When applying the process of elimination to answers during your SAT Reading practice, you may notice that you can often get down to two options that both seem correct (at which point it probably feels like you always choose the wrong one). In this post, we’ll cover the five most common trap answers on the SAT Reading test to help take your process of elimination skills to the next level!

1. Out of Context

If an answer choice contains wording that is copied verbatim from the passage, proceed with caution! These trap answer choices are designed to trip up test-takers who simply match words without ensuring correct meaning. Eliminate any answer choices that twist or invert the meaning of evidence from the passage, as well as any choices that don’t actually answer the question being asked (even if they are true statements).

SAT vocabulary questions often employ this trap by including an answer choice that refers to the primary definition of a word—while this definition would work in many contexts, SAT vocabulary questions often test uncommon usages of common words.

2. Almost Right (but Not Quite!)

Some answer choices may look great initially, but on closer inspection they contain a word or phrase that either contradicts or is not proven by the passage. If even a single word in an otherwise perfect answer is wrong, the whole choice must be eliminated.

3. Too Extreme

Some trap answer choices can take the right idea too far, resulting in an interpretation that goes beyond what the author of the passage intended. Be suspicious of answer choices that contain strong words like “always,” “never,” or “only”—it’s rare for authors to make such extreme claims.

Questions about the tone of a passage can also include extreme trap answers. For example, if an author is expressing mild criticism of the subject matter, a trap answer for a corresponding tone question may include words like “detests” or “abhors.” Although the correct answer should have a negative connotation, these words are too strong to accurately convey the tone.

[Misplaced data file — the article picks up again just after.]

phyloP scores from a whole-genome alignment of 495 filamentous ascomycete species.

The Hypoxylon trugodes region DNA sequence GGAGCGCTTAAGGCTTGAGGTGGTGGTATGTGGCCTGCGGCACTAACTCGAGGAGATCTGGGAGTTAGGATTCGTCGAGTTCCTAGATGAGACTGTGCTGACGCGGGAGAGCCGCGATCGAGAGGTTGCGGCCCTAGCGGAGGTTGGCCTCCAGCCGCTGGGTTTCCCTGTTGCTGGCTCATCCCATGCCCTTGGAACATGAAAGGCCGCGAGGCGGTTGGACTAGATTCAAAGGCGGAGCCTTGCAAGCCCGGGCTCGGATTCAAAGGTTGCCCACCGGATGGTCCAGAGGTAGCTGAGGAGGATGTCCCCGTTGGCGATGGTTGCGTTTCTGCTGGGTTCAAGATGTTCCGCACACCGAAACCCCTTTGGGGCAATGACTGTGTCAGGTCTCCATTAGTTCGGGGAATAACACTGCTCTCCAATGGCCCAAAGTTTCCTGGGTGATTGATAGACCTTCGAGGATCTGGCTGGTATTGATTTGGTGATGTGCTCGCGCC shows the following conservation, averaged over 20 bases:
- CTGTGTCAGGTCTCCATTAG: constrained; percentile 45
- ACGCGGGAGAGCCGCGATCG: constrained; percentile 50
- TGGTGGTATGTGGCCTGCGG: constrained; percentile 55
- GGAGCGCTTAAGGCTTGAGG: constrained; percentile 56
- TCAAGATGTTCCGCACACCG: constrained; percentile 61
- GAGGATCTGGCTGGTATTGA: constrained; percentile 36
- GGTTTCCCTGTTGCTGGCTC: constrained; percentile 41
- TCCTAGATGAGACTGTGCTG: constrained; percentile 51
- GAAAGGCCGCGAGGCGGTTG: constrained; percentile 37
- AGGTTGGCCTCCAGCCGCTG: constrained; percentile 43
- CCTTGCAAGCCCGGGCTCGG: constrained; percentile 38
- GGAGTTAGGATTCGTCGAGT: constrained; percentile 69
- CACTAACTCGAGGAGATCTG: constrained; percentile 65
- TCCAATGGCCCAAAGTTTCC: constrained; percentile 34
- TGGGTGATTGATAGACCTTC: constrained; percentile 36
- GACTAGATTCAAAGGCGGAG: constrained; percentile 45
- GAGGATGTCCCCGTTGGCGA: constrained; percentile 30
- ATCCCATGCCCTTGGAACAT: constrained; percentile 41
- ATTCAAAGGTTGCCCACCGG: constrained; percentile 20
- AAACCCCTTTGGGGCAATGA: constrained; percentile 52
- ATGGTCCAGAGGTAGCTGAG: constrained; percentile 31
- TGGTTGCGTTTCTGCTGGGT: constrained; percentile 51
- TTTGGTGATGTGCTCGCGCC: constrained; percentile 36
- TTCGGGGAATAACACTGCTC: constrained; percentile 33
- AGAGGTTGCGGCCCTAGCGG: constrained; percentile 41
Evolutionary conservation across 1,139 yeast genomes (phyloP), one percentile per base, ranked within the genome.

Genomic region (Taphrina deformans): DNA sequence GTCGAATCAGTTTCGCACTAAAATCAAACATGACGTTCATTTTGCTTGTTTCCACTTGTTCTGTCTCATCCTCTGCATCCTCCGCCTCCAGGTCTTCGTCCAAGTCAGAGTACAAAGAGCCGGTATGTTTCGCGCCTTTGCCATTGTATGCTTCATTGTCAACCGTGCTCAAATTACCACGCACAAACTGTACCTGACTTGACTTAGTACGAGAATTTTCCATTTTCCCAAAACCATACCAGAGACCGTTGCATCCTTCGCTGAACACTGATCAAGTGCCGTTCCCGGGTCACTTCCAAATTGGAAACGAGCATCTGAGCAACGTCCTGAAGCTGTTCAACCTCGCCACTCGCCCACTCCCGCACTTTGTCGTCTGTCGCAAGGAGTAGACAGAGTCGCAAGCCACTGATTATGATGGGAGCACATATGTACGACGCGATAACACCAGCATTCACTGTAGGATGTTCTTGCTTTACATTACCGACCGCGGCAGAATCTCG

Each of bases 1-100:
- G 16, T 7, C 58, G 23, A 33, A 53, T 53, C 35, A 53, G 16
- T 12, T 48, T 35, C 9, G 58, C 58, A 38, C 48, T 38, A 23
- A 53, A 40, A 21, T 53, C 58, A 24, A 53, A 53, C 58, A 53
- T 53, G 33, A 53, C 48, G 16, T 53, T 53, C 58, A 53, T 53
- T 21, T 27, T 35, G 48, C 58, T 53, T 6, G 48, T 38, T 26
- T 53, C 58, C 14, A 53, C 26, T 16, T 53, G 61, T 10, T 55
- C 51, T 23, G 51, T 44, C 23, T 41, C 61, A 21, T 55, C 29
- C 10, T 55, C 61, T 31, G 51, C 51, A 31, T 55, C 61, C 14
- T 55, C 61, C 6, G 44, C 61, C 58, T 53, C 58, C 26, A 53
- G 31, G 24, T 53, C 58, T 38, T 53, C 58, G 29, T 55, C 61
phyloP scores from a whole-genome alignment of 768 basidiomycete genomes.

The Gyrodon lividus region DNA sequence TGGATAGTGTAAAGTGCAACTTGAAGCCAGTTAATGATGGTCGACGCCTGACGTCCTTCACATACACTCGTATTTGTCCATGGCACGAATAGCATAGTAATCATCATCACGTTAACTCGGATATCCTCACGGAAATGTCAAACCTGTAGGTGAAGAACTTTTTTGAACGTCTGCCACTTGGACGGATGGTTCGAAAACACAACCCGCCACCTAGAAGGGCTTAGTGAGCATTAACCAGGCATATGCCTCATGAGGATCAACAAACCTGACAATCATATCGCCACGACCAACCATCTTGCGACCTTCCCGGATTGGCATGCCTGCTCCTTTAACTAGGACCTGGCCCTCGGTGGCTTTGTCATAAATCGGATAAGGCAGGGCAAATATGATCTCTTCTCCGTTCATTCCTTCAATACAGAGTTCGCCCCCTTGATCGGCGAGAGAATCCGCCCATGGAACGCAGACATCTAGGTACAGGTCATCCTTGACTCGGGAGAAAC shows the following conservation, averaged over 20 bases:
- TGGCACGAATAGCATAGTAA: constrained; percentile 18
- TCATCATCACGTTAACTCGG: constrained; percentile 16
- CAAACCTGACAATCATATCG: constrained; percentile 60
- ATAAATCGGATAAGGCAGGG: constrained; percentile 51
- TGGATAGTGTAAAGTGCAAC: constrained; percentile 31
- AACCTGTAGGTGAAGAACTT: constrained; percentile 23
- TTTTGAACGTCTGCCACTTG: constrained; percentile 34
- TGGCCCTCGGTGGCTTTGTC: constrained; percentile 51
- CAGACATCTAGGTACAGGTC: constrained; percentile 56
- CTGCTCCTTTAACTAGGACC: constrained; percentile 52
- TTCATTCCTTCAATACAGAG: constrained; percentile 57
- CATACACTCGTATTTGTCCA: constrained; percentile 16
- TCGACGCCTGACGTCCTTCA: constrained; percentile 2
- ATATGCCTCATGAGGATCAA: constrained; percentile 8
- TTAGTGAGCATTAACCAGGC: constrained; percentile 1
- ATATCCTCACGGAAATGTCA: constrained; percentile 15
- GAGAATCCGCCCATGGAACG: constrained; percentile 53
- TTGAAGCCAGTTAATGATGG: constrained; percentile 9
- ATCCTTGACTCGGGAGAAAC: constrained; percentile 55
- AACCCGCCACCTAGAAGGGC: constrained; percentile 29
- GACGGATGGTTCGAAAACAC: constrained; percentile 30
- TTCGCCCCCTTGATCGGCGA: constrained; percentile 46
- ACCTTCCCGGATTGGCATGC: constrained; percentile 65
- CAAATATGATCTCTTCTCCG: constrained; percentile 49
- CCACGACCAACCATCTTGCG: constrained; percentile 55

4. Possible but Not Provable

Tread lightly around answer choices that seem logical but are not supported by evidence from the passage. On SAT Reading there can be no “gray area” or room for debate—based on evidence in the text, one answer is definitely right, and the other three are definitely wrong. If you find that you’re going down a long and winding mental path to justify an answer without referring to the passage, you’re probably heading in the wrong direction!

5. Wrong Scope

Look out for answer choices that are too broad or too narrow to accurately answer the question. For example, on a question about the primary purpose of a passage, a trap answer may refer to a specific claim made within a single paragraph.

Bonus Trap: Correct Answers in Disguise

Not only does the SAT disguise incorrect answers to look like correct ones, but it also often disguises correct answers by using somewhat vague or unconventional word choice. Even if an answer is phrased oddly or lacks specific word choice, it can still be the correct answer as long as every aspect matches up with information in the passage.

We hope you’ve enjoyed these SAT Reading tips and that you feel more prepared to identify and eliminate all those sneaky trap answers. To learn even more SAT strategies, schedule a free call with a Student Success Advisor and get started with your prep today!